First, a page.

Mandriva S.A., the French company behind Mandriva, the distribution that long time Linux users will remember as Mandrake, died this week at the age of sixteen. The announcement came in the form of a notice posted by the company earlier this week. The cause of death was financial hemorrhaging.
The distro began life as Mandrake, but was forced to change its name due to a trademark dispute with the Hearst newspaper chain, which owned the rights to the “Mandrake the Magician” comic strip. Mandriva was a combination of the original name and Conectiva, a Brazilian distro the company purchased for $2.3 million in 2005.
During the early 2000s, the distro became popular as one of the first easy-to-use Linux distributions. Not only was it one of the first distros to feature ways to configure nearly all aspects of the operating system using graphical tools, it was also one of the first to introduce a graphical installer. The installer included an easy to use partitioning tool, making installing Linux much easier than it had been.
The original business model was to sell the distro in shrink-wrapped boxed sets and then offer a subscription service, called Mandrake Club, for technical support and expanded access to the distro’s application repository. At first the distro had some success with this model, as broadband Internet was not yet widely available and downloading Linux over a dial-up connection was a daunting task. The Power Pack Edition of Mandrake was widely available in electronics stores of the day and sold for around $70.
However, the company ran into financial trouble early on and was forced to file for the French equivalent of Chapter 11 bankrupcy in 2003, from which it successfully emerged in the spring of 2004. After that, the company went on a buying spree, picking up both Conectiva and Lycoris in 2005. In recent years, however, the distro had again fallen on hard times and had struggled for survival.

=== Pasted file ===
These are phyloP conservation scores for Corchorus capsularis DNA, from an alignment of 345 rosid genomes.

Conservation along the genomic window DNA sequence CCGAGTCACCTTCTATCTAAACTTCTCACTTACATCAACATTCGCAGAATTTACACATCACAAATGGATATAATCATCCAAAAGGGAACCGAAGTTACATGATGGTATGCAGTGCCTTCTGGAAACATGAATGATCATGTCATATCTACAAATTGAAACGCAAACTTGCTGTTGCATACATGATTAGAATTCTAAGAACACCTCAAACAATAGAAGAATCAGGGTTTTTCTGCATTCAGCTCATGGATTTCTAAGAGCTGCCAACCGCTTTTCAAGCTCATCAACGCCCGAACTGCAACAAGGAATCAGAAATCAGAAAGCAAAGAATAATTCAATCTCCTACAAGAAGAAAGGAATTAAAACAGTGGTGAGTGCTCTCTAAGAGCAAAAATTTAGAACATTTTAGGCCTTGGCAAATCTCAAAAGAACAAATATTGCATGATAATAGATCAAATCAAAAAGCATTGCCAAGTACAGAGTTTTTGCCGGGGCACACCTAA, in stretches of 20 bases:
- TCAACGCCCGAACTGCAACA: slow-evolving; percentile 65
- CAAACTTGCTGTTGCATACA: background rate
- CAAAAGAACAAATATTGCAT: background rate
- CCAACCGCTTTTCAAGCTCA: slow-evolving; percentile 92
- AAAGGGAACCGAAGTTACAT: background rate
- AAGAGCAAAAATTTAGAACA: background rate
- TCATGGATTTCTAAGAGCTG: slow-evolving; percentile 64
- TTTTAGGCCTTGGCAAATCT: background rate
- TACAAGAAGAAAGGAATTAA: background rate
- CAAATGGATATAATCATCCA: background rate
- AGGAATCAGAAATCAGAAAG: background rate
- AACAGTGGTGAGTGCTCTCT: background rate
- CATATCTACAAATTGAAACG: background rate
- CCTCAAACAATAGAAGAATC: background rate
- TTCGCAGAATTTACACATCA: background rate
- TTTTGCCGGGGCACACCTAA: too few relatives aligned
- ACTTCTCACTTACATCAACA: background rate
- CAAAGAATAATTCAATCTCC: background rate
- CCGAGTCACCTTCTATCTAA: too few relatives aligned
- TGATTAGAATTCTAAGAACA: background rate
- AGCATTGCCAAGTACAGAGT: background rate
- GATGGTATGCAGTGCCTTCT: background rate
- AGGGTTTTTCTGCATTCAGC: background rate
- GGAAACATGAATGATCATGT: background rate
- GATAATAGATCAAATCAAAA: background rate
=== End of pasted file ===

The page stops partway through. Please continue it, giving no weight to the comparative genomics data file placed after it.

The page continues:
In May, 2010, the company reported that it was broke and would soon shutter its doors, but was rescued for a while by a deal with Russian investors. During this period, the company was forced to layoff much of it’s development staff, some of whom created the Mageia distro, based on Mandriva’s code.
David Hodgins, a deputy leader of Mageia’s QA team, who also serves on the distro’s Community Council and is a member of the board, shared his feelings about Mandriva’s closing with FOSS Force: “I think it’s sad, but I’m not surprised by it, as the business model never made sense to me. I’m mostly sorry for the employees who have now lost their jobs. Prior to Mageia getting started, I used Mandrake, and then Mandriva, and wish all of the employees well.”
Mandriva had another brush with bankruptcy in 2012, which it avoided after it named COO Jean-Manuel Croset, who had joined the firm in 2011, as CEO. Along with its financial woes, the company had also seen the popularity of its desktop distro wane in recent years, due to the rise of a plethora of even easier to use distros such as Ubuntu, Linux Mint and PCLinuxOS.
Mandriva is survived by Mageia, OpenMandriva and the aforementioned PCLinuxOS, which also started life as a Mandrake clone, and by many Linux users who will remember it fondly.
Editor’s note: This article was updated on Friday, May 29, 2015 at approximately 8:00 P.M. EST to include statement from Dave Hodgins.
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